In all of sports, there may be no better pairing of team and corporate sponsor than in Milwaukee, where Major League Baseball’s Brewers, named in honor of the city’s beer-making history, play in Miller Park, named for the last of the mega-breweries that made the city famous.
That partnership, though, will soon come to an end as the Brewers announced Tuesday that American Family Insurance will replace Miller as the stadium’s naming rights sponsor in 2021.
Financial terms of the agreement were not disclosed and the official name of the stadium has yet to be determined but American Family CEO Jack Salzwedel said that will be worked out in the future.
“We’ll get to that point,” Salzwedel said. We’ve got time to actually make that happen. There’s probably a year before we need to start thinking about what that logo will actually look like on the stadium.”
According to Salzwedel, the Brewers approached American Family late last year, after the team’s thrilling run to the National League Central Division title and first playoff appearance since 2011 before falling a game short of its first World Series berth since 2011.
We’ve had a really long relationship (with the Brewers),” American Family CEO Jack Salzwedel said. “The question of naming rights comes to us all the time from lots of different places across the United States, but this is right in our backyard. I was happy when they brought it up, and we jumped on the opportunity.”
Brewers CEO Rick Schlesinger declined to comment on specifics of the search for a new naming rights partner but said the list of prospective companies was short and the deal with American Family developed quickly.
“They checked a lot of boxes as a company that should be a focal point,” Schlesinger said.
Miller committed more than $40 million over the course of 20 for the original naming rights to the stadium, which opened in 2001 as a replacement for Milwaukee County Stadium.
That contribution was the final piece to a hotly contested funding battle to build the stadium, which was primarily funded through a 0.01 percent sales tax in five Southeastern Wisconsin counties. The Brewers also put up $90 million toward the facility, which enters its 19th season of use.
Schlesinger said Miller will remain part of the team’s family for years to come.
“Miller has been a longtime partner of the Brewers, stretching back decades,” Schlesinger said. “The relationship we have with Miller goes way beyond the naming rights. We appreciate the historical commitment of Miller to our city, our state and our team and we look forward to continuing our relationship for years to come.”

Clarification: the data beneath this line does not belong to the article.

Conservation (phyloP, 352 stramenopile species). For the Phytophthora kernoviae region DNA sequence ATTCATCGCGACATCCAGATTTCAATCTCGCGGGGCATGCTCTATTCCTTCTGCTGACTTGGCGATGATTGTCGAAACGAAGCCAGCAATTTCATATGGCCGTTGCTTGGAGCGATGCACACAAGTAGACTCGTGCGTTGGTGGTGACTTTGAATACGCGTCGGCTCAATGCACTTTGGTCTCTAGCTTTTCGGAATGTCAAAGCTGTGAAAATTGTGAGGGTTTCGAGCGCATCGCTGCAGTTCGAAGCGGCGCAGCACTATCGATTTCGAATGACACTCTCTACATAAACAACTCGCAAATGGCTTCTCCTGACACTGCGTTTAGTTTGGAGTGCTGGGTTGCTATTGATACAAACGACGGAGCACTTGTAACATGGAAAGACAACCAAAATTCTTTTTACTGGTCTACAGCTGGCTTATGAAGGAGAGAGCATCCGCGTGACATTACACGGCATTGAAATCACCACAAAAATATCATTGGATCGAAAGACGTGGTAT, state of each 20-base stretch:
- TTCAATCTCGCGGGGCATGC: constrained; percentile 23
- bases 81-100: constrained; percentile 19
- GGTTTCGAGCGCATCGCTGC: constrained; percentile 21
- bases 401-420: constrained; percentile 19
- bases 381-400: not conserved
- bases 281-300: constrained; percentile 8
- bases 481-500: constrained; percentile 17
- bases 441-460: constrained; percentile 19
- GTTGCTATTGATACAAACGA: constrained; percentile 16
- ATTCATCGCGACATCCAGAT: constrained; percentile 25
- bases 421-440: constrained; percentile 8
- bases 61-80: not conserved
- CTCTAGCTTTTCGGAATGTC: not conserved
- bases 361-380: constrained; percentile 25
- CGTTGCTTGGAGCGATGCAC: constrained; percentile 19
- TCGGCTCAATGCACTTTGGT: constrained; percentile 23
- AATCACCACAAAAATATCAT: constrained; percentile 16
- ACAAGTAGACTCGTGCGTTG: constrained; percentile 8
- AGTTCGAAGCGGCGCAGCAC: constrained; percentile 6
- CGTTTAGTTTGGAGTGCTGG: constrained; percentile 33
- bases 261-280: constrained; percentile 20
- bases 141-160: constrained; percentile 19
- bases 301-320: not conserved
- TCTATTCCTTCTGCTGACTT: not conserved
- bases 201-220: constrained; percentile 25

In an email to employees announcing the news Tuesday, MillerCoors said that it will continue to partner with the Brewers and will remain the official beer of the stadium.
“While the name on the stadium will change after the 2020 season, we fully expect Brewers fans inside and outside the stadium will continue to celebrate every home run and every strikeout with one of our beloved brands,” the email said.
The Brewers deal is just the latest sports partnership for Madison, Wis.-based American Family. The company entered the sports marketing world in 2014 when it aired a Super Bowl spot featuring former University of Wisconsin quarterback Russell Wilson. That commercial launched the company’s “Dream Ambassadors” campaign which also includes Houston Texans defensive lineman J.J. Watt, a Pewaukee, Wis. native and former University of Wisconsin standout, as well as former Yankees shortstop Derek Jeter.
The company also partnered with Madison resident Steve Stricker on a PGA Seniors Tour Event, the American Family Insurance Championship, which is held annually at University Ridge Golf Course, not far from the company’s headquarters, and sponsors a gate at Lambeau Field in Green Bay.
Most recently, the company became the first jersey sponsor of Major League Soccer’s Atlanta United FC.